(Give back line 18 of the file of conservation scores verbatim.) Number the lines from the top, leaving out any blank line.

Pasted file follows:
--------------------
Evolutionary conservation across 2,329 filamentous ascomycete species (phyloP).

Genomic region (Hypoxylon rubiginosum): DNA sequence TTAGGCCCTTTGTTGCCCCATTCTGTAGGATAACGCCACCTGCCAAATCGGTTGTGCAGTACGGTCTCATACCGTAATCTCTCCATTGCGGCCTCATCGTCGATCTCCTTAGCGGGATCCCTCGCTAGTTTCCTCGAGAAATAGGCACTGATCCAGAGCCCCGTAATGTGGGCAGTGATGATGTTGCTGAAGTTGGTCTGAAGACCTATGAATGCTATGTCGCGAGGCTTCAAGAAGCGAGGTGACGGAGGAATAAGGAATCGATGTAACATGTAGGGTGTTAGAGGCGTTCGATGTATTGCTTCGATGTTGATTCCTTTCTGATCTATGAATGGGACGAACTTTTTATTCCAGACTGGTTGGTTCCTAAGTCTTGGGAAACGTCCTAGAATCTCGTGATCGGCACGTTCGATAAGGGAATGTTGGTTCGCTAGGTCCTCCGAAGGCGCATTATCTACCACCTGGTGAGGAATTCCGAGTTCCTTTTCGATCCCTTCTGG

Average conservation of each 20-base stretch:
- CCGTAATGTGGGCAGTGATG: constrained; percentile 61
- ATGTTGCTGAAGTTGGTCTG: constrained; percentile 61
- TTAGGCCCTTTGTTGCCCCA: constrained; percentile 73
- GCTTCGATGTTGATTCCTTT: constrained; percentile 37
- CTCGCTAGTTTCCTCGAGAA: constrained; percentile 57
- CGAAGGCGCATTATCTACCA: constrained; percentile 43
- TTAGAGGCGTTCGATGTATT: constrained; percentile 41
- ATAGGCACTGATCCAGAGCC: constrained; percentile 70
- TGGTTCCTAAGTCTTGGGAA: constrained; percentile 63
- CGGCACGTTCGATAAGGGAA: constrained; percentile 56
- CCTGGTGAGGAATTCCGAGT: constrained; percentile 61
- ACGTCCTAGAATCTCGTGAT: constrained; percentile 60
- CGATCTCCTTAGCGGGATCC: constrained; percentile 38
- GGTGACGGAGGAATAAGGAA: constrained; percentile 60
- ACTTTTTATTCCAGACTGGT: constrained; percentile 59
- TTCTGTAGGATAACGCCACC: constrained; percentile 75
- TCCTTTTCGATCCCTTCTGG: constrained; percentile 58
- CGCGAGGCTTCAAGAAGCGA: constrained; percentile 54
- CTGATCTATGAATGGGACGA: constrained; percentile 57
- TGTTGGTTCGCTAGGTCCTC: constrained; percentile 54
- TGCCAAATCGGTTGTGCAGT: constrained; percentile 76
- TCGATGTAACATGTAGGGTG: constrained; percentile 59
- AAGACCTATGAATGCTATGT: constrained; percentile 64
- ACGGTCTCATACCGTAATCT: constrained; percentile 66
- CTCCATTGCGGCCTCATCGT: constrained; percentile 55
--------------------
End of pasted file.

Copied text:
- ACTTTTTATTCCAGACTGGT: constrained; percentile 59